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GCN : June 2015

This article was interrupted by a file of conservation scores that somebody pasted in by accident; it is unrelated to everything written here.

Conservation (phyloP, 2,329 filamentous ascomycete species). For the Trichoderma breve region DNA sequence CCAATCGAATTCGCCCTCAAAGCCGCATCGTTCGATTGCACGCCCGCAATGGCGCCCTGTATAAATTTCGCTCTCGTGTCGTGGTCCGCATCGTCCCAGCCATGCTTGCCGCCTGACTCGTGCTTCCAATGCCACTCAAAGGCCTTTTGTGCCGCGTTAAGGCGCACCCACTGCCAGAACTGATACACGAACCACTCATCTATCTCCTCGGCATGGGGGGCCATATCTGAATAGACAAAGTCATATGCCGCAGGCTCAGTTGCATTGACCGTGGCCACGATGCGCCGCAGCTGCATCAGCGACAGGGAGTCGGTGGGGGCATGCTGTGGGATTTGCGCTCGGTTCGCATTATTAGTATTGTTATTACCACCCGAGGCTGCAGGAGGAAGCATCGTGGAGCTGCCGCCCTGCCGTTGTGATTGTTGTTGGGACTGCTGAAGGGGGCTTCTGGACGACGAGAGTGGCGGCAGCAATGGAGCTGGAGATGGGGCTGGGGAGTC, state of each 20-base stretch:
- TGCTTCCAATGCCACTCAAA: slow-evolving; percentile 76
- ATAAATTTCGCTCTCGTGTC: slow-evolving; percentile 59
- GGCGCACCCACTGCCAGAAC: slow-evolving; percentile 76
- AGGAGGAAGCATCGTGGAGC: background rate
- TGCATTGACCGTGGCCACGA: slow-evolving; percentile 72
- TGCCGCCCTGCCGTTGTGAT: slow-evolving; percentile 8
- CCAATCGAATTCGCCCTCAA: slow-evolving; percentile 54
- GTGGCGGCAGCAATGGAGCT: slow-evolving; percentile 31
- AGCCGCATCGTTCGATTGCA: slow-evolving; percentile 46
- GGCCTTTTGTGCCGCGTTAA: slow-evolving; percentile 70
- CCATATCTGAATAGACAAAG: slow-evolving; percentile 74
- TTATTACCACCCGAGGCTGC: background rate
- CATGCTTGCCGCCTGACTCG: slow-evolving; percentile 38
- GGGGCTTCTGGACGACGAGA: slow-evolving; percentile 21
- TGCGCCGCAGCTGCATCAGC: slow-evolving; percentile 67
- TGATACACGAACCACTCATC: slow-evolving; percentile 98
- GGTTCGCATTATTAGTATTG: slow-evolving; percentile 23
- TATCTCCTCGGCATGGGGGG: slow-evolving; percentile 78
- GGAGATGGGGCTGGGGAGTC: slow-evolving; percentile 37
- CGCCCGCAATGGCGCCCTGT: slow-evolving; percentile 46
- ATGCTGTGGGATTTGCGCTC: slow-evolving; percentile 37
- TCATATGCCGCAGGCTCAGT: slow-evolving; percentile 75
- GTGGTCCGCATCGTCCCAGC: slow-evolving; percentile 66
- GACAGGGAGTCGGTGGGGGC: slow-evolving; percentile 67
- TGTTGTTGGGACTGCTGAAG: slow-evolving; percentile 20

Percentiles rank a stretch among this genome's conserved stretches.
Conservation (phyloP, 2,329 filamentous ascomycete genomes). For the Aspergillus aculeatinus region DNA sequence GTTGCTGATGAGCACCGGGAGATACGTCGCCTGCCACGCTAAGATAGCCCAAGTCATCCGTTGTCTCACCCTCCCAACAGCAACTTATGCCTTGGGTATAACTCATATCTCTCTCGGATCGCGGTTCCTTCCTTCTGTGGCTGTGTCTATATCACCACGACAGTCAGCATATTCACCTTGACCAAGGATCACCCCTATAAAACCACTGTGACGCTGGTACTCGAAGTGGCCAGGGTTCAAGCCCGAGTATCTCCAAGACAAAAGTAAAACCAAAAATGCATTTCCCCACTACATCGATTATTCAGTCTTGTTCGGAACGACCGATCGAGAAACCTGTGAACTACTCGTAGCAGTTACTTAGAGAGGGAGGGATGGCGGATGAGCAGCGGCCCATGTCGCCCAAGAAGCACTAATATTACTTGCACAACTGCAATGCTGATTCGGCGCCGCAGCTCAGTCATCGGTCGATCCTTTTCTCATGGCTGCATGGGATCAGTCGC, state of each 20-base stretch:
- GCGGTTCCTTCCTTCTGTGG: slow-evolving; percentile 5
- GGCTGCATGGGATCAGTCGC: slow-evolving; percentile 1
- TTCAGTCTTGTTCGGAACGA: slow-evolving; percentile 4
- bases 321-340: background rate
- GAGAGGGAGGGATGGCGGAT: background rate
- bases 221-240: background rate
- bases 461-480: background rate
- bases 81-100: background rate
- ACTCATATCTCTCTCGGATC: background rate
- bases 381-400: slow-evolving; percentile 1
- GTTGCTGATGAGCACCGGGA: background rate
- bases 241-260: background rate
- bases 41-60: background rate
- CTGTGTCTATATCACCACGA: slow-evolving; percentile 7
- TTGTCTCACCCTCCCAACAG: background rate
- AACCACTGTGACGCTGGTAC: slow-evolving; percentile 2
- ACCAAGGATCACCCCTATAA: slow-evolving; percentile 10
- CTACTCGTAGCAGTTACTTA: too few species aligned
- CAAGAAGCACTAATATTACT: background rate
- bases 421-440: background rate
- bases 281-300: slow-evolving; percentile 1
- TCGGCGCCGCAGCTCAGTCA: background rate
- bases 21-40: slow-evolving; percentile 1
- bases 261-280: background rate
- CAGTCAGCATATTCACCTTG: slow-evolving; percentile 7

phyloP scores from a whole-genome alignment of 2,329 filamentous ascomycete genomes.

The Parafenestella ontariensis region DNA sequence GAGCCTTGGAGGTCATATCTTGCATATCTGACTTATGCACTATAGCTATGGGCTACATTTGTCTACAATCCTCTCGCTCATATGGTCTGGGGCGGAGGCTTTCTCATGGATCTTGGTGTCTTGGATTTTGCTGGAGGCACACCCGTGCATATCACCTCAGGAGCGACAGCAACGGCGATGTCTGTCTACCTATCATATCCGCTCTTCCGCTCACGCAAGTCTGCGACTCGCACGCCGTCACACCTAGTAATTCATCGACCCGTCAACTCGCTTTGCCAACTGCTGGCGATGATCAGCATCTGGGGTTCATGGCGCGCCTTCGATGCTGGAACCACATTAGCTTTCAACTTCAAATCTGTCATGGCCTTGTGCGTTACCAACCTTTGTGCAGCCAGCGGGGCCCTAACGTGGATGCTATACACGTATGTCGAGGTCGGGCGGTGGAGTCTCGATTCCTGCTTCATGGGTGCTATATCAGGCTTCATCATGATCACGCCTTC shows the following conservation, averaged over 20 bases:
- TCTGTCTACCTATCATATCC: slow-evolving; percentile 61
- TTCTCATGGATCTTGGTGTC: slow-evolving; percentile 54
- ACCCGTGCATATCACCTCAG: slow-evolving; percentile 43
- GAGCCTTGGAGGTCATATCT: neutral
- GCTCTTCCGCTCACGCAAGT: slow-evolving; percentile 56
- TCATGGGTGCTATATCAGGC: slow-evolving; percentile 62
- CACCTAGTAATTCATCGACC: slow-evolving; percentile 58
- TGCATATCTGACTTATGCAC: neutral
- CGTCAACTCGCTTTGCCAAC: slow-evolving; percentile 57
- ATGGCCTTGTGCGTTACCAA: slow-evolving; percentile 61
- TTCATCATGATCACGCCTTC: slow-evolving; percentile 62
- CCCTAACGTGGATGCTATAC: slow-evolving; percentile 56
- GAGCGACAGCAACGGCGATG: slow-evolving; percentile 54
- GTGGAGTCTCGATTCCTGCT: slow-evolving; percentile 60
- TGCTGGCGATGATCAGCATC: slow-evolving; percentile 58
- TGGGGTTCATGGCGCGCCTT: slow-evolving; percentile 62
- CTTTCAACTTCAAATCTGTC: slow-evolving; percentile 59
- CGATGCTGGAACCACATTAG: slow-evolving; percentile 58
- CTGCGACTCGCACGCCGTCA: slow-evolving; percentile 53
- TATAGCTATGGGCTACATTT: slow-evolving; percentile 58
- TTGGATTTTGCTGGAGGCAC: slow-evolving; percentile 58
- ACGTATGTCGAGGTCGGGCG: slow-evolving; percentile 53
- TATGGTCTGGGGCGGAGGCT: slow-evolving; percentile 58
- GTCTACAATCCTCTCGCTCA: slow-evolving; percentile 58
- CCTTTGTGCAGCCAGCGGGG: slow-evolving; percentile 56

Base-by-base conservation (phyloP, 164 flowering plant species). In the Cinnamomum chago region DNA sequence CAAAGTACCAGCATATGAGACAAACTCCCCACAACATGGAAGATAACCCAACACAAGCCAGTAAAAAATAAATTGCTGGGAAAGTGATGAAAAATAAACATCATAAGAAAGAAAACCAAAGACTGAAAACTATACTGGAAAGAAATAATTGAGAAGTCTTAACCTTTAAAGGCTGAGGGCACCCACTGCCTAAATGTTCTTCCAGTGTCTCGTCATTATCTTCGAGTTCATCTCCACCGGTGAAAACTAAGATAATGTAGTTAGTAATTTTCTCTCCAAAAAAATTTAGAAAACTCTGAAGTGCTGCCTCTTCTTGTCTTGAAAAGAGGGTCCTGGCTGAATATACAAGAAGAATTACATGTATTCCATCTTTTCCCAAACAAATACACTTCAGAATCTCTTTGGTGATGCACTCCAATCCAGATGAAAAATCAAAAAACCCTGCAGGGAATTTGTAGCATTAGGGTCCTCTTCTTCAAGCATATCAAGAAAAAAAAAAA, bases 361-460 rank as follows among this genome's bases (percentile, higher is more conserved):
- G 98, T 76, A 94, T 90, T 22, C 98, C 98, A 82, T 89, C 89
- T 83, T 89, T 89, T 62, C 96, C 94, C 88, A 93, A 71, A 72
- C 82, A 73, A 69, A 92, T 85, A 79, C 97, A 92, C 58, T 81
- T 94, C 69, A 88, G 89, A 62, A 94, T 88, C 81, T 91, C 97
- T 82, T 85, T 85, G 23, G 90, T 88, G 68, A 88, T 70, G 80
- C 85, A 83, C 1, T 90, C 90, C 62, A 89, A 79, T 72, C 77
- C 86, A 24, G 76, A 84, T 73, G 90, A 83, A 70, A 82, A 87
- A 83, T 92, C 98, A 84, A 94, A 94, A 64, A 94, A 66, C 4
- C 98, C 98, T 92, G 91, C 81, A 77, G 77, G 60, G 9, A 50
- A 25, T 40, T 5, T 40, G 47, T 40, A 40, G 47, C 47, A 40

GCN JUNE 2015 • GCN.COM 23 Data storage requirements are exploding at every level of government, but not all agency budgets are created equal. Smaller federal agencies and state and local governments have the challenge of crafting secure, scal- able and accessible storage solutions at an affordable price. Here’s how some of them are tackling that challenge. Small storage, small agency “In this day and age, for anyone, especially small or medium, to build any kind of stor- age solution is really bizarre,” said Tony Summerlin, senior strategic adviser to CIO David Bray at the Federal Communications Commission. “It really should just be a deci- sion as to which cloud provider they’re going to use for storage. I mean, it doesn’t make any sense to own anything.” In fact, Summerlin recommended that smaller agencies consider using the storage that comes with their software-as-a-service or platform-as-a-service solution. “What people are trying to do is separate the app from the storage, and it’s not that easy,” he added. Christian Heiter, chief technology officer at Hitachi Data Systems Federal, sees cloud- based storage as a great option for smaller agencies. “I think people are still trying to learn about it,” he said. “It’s still a new area. Some people would still like to keep it pri- vate because they understand that imple- mentation, but the cloud provides a nice ca- pability in the future.” He added that “if there’s a good cloud implementation, they can start working with their infrastructure in the cloud or their ap- plication in the cloud or the software that they need and move into a private implemen- tation later if they find their needs change.” Rob Stein, vice president of NetApp’s U.S . Public Sector, offered a variation on the usual on-premise, virtualization and hybrid cloud decisions that dominate discussions about keeping storage on budget. NetApp espouses a multitenant storage solution for smaller federal agencies and state and local government agencies. In that model, departments become ten- ants in a governmentwide or hybrid cloud storage solution instead of buying their own. Small storage, small budget “The budget challenge is usually on the capi- tal expenditure,” Summerlin said. “If you can somehow roll it into an [operations and maintenance] situation rather than doing [it as a capital expenditure], then you’re always in better shape in government.” And when asking for money to expand agency storage, Summerlin advised empha- sizing transparency and the need to better serve the public. Although storage isn’t sexy, he added, it’s vital to most agencies’ missions. Small storage, big planning Whatever your approach to storage, you can expect to need a lot of it, Summerlin said. “You better plan for the fact that every- body’s kept everything forever, in one way or another,” he added. “Planning for storage is something you better do and try to get as much of it either off-line or near off-line as possible.” And make sure you budget for it, too. “It does cost money,” Summerlin said. “They say that storage is practically free, but ‘practi- To solve the ongoing storage challenge, smaller agencies often need look no further than the cloud Storage at (smaller) government scale BY WILL KELLY 0615gcn_022-024.indd 23 6/2/15 9:43 AM